1933 Auburn V12 12-165 Speedster
Chassis Number : BB2086A Horsepower : 165 Displacement : 12-cylinder, 6.4 L Wheelbase : 136"
When discussing both a V-12 luxury car, a beautiful landmark design, and a speed record breaking sports car, it is almost inappropriate to mention the issue of selling price. But in fact, in 1932 when the 12 cylinder Auburn was introduced, its price of $975.00 for the 12-160A model was truly remarkable. The V-12 cost less than an ordinary eight cylinder medium range Chrysler product. Would customers believe that inaccurate old saw “you get what you pay for”? Well something happened because simultaneous with the introduction of a very reliable and high performing V12, the company lost almost a million dollars. The Auburn 12 offered more than a powerful V12 engine. It had a high cruising speed with a Dual Ratio rear end which, upon command from a dash mounted lever, would offer either a 4.5 or 3.0 ratio for each of the transmission’s three gears. This reduced strain on the engine and lowered fuel consumption, despite its 6.5 liters and 160 horsepower.
The advertisement showing a Salon speedster identical to ours indicates the speed record it made at Indianapolis of 115 miles per hour and it brags that this average was higher than the winning racecar in the previous Indianapolis 500! Despite that, production in 1933 was down over 80 percent of the previous years and although a few were made, they remained an outstanding sports car, both in beauty, riding comfort and power.
Where would we be without Randy Ema, that Orange, California Auburn-Cord-Duesenberg guru, master restorer, ferreter of great cars and parts, perennial transcontinental visitor to Hershey, and all-around great guy? When we purchased this speedster its past history was simply unknown. We knew that it was an original Salon model because of the specific structural features which characterized that very limited production deluxe edition. The car indeed had the strengthening A-frame below, chrome trim on the fenders and louvers, the beautiful bow-tie bumper with the V-12 insignia, and the hellishly rare Parabeam head and sidelights. There was simply too much there to be a fraud, even though allegedly only 14 of this very special, top-of-the-line speedster were made. So we bought the car when we convinced ourselves.
Randy came by, inspected the car, and did a little trick which I suspect he thought I missed. The headlights on the Salon model, which were apparently used only on this rare version of a rarer make, had lenses which were irreplaceable, so plastic copies were made. While he thought I wasn’t looking, Randy quietly tapped his ring on the lens and the sound told him that this was indeed the correct glass version. From there on he inspected the car completely, then went back to his file and gave us some obscure history. The car first appears in 1946 in Venice, California, where he sent me a photograph of it, totally intact, by a Coastal gas station.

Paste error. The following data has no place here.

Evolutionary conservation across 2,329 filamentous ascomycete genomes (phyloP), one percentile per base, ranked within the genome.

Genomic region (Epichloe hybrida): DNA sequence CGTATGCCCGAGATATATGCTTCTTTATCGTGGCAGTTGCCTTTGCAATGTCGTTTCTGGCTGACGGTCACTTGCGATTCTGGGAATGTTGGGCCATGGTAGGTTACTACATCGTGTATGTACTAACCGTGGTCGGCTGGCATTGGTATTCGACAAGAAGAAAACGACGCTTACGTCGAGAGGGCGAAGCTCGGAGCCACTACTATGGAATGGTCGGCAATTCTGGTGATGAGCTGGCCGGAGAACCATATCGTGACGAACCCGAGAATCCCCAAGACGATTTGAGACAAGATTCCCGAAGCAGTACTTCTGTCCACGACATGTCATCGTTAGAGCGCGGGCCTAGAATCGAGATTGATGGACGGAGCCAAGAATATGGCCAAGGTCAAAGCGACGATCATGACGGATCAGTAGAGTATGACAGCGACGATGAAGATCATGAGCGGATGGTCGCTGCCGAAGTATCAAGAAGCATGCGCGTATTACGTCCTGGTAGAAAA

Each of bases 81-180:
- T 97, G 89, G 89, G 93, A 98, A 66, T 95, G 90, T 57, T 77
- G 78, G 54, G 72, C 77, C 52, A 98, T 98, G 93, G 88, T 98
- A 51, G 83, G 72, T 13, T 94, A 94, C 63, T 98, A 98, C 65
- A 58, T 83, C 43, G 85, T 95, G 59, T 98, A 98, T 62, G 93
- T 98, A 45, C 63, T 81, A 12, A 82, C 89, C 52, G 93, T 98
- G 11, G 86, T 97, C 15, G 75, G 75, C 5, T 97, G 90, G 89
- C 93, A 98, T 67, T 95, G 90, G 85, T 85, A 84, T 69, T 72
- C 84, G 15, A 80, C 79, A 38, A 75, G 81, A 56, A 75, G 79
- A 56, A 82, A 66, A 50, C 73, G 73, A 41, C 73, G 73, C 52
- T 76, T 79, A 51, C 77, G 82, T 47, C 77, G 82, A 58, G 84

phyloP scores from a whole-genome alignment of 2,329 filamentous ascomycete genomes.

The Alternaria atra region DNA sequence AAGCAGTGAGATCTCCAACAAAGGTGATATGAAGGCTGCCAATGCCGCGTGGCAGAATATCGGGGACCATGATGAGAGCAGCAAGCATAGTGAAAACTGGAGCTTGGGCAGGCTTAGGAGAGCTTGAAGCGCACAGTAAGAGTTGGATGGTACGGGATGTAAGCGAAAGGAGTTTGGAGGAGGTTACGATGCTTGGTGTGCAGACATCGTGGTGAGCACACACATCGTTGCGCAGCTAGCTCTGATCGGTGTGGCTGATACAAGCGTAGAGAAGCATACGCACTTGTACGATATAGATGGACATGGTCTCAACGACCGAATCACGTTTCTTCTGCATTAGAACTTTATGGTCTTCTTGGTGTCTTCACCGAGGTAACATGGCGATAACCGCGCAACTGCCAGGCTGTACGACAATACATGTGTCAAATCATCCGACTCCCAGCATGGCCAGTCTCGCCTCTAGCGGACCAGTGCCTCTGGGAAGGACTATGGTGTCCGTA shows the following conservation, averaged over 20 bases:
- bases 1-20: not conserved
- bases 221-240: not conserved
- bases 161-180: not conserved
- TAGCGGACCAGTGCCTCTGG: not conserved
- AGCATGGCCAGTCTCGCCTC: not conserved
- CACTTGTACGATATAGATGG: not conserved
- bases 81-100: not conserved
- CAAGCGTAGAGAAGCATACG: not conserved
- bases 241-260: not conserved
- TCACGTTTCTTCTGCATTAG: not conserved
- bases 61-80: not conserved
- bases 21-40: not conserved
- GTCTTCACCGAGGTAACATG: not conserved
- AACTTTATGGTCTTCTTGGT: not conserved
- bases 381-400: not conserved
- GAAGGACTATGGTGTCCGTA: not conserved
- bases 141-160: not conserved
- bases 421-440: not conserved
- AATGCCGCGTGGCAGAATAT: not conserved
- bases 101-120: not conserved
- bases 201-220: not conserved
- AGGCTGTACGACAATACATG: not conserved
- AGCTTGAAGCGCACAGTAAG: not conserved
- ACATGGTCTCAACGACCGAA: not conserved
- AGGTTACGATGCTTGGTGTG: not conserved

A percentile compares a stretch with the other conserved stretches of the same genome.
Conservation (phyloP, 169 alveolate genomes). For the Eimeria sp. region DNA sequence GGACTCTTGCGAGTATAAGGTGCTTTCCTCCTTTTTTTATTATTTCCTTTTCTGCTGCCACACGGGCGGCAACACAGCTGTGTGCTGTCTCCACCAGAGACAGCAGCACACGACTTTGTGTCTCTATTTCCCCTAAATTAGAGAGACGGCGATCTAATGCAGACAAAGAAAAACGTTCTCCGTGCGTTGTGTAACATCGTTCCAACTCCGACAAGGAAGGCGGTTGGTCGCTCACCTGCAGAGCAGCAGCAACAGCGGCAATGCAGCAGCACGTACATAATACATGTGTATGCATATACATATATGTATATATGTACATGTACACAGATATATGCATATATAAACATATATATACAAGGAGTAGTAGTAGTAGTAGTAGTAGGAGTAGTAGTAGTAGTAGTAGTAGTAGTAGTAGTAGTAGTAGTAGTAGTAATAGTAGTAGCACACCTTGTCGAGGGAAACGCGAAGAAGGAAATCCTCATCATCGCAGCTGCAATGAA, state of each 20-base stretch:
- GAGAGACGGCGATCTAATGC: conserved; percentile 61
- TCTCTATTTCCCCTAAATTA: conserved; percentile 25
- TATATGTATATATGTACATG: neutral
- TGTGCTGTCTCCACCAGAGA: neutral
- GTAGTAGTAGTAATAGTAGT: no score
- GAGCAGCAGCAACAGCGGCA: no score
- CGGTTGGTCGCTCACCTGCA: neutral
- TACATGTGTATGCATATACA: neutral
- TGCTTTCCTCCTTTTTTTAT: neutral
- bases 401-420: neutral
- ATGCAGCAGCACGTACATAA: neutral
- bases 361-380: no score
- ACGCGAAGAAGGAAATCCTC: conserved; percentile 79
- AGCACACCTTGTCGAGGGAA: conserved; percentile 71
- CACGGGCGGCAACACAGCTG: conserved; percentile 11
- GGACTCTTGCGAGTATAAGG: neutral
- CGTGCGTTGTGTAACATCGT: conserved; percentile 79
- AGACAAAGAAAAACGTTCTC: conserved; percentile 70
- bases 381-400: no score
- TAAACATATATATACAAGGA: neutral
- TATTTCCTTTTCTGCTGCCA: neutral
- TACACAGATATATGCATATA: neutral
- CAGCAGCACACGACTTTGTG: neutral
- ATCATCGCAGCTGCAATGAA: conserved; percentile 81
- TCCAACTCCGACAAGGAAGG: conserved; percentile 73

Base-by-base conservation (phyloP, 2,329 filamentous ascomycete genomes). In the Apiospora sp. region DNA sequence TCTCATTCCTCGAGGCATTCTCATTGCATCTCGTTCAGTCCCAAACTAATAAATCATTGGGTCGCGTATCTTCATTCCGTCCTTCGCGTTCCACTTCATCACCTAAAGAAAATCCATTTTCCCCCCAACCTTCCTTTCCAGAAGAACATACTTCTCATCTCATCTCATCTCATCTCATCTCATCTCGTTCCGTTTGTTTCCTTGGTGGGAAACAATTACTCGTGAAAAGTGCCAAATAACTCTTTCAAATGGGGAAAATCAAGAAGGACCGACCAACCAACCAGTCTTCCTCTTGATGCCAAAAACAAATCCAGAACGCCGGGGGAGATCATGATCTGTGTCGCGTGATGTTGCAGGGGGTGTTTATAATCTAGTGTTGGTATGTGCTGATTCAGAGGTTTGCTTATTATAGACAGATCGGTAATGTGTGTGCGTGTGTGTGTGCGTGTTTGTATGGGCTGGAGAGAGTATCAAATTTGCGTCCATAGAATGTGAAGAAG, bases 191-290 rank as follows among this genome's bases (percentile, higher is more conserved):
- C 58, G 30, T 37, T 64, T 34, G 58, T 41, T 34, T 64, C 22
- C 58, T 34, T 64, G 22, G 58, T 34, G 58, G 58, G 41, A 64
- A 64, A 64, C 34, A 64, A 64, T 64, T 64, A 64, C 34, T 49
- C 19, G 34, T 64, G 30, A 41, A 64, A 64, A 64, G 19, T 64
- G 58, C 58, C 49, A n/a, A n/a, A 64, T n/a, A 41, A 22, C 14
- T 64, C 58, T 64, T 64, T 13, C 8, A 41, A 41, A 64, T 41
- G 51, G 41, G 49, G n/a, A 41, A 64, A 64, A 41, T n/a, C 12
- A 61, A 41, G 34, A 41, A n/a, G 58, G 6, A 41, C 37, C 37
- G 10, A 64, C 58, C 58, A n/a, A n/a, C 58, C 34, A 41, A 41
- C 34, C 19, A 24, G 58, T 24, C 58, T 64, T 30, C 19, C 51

It then passes on to a race car driver in San Bernardino, then to Dusty Holland from La Puente, California in 1965, and it stays in California until 1974. After a long gap it appears in the Harvard collection auction in New Hampshire and ultimately comes to us. The car is complete and had to be repainted in the colors which we originally discovered after stripping, colors which were matched from the paint from the factory paint and upholstery brochure for the 12-165 Salon model. The speedster body combination of carmine and black, was duplicated as closely as possible.
The 12-165 production (not sales) of 14 of these cars appears to be accurate and very few are left. Care is required to ascertain, when inspecting one of these cars, that one is not looking at a speedster made from a touring car (with the rear part of the body replicated). Secondly, it is not difficult to convert a standard speedster into the more desirable Salon model by adding the special bumpers and trim around the louvers and fenders. However, the front fender line on the Salon model is quite different, flaring backward in a more sporting fashion. Of course examining underneath and finding the A-frame is crucial.
Of interest on this car are the original Vogue tires of the type that were catalogued on this model. These are extremely rare, and I have never seen another set. They are characterized by a molded diamond-shaped pattern in the whitewall itself with a relief Vogue insignia, all suggesting a deluxe version of a car that was built in the mid Art Deco period. The whole car is striking and, in my opinion, the best all-around of the three speedster iterations, both for its power, design, and rarity. It certainly doesn’t disappoint on the road, but being a big, heavy, American car, it simply can’t compare to the perfection of its contemporary European counterparts in the collection.